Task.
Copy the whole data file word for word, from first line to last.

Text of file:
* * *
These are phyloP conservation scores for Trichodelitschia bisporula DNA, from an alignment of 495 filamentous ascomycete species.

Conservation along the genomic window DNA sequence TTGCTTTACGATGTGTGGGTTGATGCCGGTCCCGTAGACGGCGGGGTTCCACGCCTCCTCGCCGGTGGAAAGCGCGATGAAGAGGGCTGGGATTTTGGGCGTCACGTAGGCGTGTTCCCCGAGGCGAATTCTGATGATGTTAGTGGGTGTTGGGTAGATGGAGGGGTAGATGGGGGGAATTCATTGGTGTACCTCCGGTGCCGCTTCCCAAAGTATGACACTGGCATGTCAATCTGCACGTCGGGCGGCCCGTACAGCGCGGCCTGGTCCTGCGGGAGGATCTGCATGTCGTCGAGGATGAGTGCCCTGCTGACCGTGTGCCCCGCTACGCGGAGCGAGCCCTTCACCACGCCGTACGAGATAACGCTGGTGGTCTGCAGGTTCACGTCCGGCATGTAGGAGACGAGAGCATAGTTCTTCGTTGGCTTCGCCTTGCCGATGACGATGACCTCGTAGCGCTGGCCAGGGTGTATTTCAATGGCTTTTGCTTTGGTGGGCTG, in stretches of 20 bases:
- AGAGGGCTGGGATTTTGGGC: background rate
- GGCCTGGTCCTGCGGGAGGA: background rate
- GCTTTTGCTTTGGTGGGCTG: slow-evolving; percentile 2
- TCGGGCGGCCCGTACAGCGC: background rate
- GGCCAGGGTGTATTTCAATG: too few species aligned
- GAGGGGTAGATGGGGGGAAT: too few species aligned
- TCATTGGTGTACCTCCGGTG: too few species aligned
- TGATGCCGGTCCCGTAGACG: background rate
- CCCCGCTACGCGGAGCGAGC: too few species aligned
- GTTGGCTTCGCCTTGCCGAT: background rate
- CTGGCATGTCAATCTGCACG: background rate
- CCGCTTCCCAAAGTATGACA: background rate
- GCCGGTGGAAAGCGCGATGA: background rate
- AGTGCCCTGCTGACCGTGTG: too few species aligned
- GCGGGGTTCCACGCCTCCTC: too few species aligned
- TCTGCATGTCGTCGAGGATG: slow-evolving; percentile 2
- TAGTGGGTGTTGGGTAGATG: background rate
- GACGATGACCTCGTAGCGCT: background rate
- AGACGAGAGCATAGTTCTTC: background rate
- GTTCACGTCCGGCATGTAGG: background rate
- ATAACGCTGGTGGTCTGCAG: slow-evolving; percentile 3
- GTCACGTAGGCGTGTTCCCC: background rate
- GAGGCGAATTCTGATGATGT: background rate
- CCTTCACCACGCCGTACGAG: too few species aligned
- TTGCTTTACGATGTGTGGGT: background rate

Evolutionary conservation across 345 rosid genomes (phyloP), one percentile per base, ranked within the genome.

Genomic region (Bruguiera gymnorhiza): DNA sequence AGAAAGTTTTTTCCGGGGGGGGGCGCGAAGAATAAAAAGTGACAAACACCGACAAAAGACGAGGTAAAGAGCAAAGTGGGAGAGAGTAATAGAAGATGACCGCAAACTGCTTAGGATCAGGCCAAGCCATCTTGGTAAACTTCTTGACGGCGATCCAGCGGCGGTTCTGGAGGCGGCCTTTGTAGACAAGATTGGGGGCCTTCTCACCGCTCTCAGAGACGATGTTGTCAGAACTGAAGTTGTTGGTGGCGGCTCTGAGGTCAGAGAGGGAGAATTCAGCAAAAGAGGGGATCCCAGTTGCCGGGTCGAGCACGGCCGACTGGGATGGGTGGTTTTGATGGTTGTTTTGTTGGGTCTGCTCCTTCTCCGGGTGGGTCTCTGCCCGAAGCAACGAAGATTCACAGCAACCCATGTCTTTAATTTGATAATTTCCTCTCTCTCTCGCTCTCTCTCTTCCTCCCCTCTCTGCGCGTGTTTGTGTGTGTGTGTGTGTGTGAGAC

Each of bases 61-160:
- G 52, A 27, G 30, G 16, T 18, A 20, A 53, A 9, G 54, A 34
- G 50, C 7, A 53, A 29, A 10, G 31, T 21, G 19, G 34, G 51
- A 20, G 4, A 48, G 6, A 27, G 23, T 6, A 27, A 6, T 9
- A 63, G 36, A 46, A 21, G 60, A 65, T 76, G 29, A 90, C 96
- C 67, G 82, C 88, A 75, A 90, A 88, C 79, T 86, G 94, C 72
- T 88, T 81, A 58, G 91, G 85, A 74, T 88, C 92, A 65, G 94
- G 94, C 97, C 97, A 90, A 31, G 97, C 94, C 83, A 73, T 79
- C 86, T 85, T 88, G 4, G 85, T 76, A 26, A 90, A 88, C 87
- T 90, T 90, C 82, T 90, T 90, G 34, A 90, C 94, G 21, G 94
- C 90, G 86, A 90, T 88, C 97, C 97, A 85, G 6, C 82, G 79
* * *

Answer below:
These are phyloP conservation scores for Trichodelitschia bisporula DNA, from an alignment of 495 filamentous ascomycete species.

Conservation along the genomic window DNA sequence TTGCTTTACGATGTGTGGGTTGATGCCGGTCCCGTAGACGGCGGGGTTCCACGCCTCCTCGCCGGTGGAAAGCGCGATGAAGAGGGCTGGGATTTTGGGCGTCACGTAGGCGTGTTCCCCGAGGCGAATTCTGATGATGTTAGTGGGTGTTGGGTAGATGGAGGGGTAGATGGGGGGAATTCATTGGTGTACCTCCGGTGCCGCTTCCCAAAGTATGACACTGGCATGTCAATCTGCACGTCGGGCGGCCCGTACAGCGCGGCCTGGTCCTGCGGGAGGATCTGCATGTCGTCGAGGATGAGTGCCCTGCTGACCGTGTGCCCCGCTACGCGGAGCGAGCCCTTCACCACGCCGTACGAGATAACGCTGGTGGTCTGCAGGTTCACGTCCGGCATGTAGGAGACGAGAGCATAGTTCTTCGTTGGCTTCGCCTTGCCGATGACGATGACCTCGTAGCGCTGGCCAGGGTGTATTTCAATGGCTTTTGCTTTGGTGGGCTG, in stretches of 20 bases:
- AGAGGGCTGGGATTTTGGGC: background rate
- GGCCTGGTCCTGCGGGAGGA: background rate
- GCTTTTGCTTTGGTGGGCTG: slow-evolving; percentile 2
- TCGGGCGGCCCGTACAGCGC: background rate
- GGCCAGGGTGTATTTCAATG: too few species aligned
- GAGGGGTAGATGGGGGGAAT: too few species aligned
- TCATTGGTGTACCTCCGGTG: too few species aligned
- TGATGCCGGTCCCGTAGACG: background rate
- CCCCGCTACGCGGAGCGAGC: too few species aligned
- GTTGGCTTCGCCTTGCCGAT: background rate
- CTGGCATGTCAATCTGCACG: background rate
- CCGCTTCCCAAAGTATGACA: background rate
- GCCGGTGGAAAGCGCGATGA: background rate
- AGTGCCCTGCTGACCGTGTG: too few species aligned
- GCGGGGTTCCACGCCTCCTC: too few species aligned
- TCTGCATGTCGTCGAGGATG: slow-evolving; percentile 2
- TAGTGGGTGTTGGGTAGATG: background rate
- GACGATGACCTCGTAGCGCT: background rate
- AGACGAGAGCATAGTTCTTC: background rate
- GTTCACGTCCGGCATGTAGG: background rate
- ATAACGCTGGTGGTCTGCAG: slow-evolving; percentile 3
- GTCACGTAGGCGTGTTCCCC: background rate
- GAGGCGAATTCTGATGATGT: background rate
- CCTTCACCACGCCGTACGAG: too few species aligned
- TTGCTTTACGATGTGTGGGT: background rate

Evolutionary conservation across 345 rosid genomes (phyloP), one percentile per base, ranked within the genome.

Genomic region (Bruguiera gymnorhiza): DNA sequence AGAAAGTTTTTTCCGGGGGGGGGCGCGAAGAATAAAAAGTGACAAACACCGACAAAAGACGAGGTAAAGAGCAAAGTGGGAGAGAGTAATAGAAGATGACCGCAAACTGCTTAGGATCAGGCCAAGCCATCTTGGTAAACTTCTTGACGGCGATCCAGCGGCGGTTCTGGAGGCGGCCTTTGTAGACAAGATTGGGGGCCTTCTCACCGCTCTCAGAGACGATGTTGTCAGAACTGAAGTTGTTGGTGGCGGCTCTGAGGTCAGAGAGGGAGAATTCAGCAAAAGAGGGGATCCCAGTTGCCGGGTCGAGCACGGCCGACTGGGATGGGTGGTTTTGATGGTTGTTTTGTTGGGTCTGCTCCTTCTCCGGGTGGGTCTCTGCCCGAAGCAACGAAGATTCACAGCAACCCATGTCTTTAATTTGATAATTTCCTCTCTCTCTCGCTCTCTCTCTTCCTCCCCTCTCTGCGCGTGTTTGTGTGTGTGTGTGTGTGTGAGAC

Each of bases 61-160:
- G 52, A 27, G 30, G 16, T 18, A 20, A 53, A 9, G 54, A 34
- G 50, C 7, A 53, A 29, A 10, G 31, T 21, G 19, G 34, G 51
- A 20, G 4, A 48, G 6, A 27, G 23, T 6, A 27, A 6, T 9
- A 63, G 36, A 46, A 21, G 60, A 65, T 76, G 29, A 90, C 96
- C 67, G 82, C 88, A 75, A 90, A 88, C 79, T 86, G 94, C 72
- T 88, T 81, A 58, G 91, G 85, A 74, T 88, C 92, A 65, G 94
- G 94, C 97, C 97, A 90, A 31, G 97, C 94, C 83, A 73, T 79
- C 86, T 85, T 88, G 4, G 85, T 76, A 26, A 90, A 88, C 87
- T 90, T 90, C 82, T 90, T 90, G 34, A 90, C 94, G 21, G 94
- C 90, G 86, A 90, T 88, C 97, C 97, A 85, G 6, C 82, G 79